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Does a brain injury make you more prone to violence?

Professional athletes get paid, and handsomely at that, for essentially being the physically best at what they do. For an NFL football player, these skills include very physical and often violent acts like hitting and tackling. While NFL players routinely see their careers end over shattered bones and dislocated shoulders, today the careers of at least two well-known players may be over as both face criminal charges related to acts of domestic violence.

A propensity for violence appears to be something many NFL players display both on and off the field. Recently, NFL running backs Ray Rice and Adrian Peterson were arrested and charged with crimes related to aggravated assault and child abuse. Statistics show that NFL players are roughly four times more likely to be arrested for acts related to domestic violence than the national average.

These alarming statistics have raised many concerns and lead some to question the role brain injuries may play in contributing to increased aggression in football players. All NFL football players have been hit, sacked and taken down numerous times in their careers. Within the last decade, several lawsuits filed by former players resulted in many studies on brain injuries in NFL players.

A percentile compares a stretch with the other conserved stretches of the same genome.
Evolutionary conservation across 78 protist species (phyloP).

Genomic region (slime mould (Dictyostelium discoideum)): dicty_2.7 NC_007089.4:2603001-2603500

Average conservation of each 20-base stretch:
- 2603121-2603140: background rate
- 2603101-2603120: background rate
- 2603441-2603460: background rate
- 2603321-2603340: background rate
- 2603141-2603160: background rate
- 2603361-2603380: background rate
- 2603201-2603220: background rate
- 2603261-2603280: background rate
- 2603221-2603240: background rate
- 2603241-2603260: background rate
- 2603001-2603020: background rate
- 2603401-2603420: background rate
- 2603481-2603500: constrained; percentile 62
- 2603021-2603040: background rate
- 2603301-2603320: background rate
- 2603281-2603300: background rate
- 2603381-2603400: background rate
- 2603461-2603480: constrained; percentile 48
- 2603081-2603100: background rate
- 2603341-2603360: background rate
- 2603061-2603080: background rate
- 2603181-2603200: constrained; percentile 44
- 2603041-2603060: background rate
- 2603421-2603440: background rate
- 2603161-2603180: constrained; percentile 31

After sustaining possibly thousands of hard hits and jolts throughout their football careers, it's highly likely that the vast majority, if not all, of NFL players have suffered brain injuries of some degree. Repeated brain injuries have been linked to permanent damage to the frontal portion of the brain. This area of the brain is responsible for regulating emotion and controlling behavior. In cases where damage has occurred, an individual is more prone to violent, aggressive and unrestrained acts and behaviors.

The NFL has also admitted that "almost 30 percent of NFL players will suffer from at least moderate neurodegenerative disease." For example chronic traumatic encephalopathy or CTE is a degenerative disease in which suffers are prone to impulsiveness and aggression as the brain essentially deteriorates. Previous tests have linked players who suffered from CTE to increased acts of violence and domestic abuse.

The scientific evidence exists to link brain injuries with increased aggression and violence. In the coming months, we'll continue to explore this topic and especially as it relates to the pending criminal charges against Ray Rice and Adrian Peterson.

Forbes, "Does Playing Football Make You Violent? Examining The Evidence," Dan Diamond, Sep. 16, 2014

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